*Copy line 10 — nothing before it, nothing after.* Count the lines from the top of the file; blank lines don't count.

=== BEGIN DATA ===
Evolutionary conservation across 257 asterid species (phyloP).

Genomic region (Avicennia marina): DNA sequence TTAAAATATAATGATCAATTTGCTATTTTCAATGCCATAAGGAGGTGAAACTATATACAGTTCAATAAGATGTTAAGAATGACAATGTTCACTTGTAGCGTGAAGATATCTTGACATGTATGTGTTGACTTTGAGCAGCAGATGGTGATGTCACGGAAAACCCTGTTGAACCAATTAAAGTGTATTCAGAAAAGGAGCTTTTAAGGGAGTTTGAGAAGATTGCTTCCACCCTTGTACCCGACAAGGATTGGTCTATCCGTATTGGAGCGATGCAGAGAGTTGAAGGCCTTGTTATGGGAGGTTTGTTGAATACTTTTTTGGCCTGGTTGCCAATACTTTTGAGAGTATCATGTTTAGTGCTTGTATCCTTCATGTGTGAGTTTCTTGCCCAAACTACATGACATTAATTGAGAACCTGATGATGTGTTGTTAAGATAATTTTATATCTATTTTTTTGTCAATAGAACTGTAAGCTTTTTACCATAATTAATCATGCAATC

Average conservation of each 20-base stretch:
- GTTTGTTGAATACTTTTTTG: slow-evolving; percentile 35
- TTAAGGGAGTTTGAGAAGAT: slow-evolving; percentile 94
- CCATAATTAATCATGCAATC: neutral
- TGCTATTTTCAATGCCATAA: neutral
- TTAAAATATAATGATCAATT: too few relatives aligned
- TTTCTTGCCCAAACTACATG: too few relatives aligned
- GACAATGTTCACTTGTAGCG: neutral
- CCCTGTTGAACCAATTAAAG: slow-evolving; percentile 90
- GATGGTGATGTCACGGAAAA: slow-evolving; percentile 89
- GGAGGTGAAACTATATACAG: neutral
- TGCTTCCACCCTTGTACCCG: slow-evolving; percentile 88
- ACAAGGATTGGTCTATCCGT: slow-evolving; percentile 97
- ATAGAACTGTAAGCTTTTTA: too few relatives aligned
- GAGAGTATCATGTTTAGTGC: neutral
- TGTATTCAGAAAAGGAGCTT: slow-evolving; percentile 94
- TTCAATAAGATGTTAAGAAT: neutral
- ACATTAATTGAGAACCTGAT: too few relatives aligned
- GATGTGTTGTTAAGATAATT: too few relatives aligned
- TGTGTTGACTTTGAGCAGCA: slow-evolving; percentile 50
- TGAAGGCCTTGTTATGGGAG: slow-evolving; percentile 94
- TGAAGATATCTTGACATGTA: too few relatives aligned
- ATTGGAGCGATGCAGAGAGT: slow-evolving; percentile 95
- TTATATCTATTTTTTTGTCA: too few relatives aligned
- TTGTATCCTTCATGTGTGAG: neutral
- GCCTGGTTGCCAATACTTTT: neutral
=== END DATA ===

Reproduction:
- GACAATGTTCACTTGTAGCG: neutral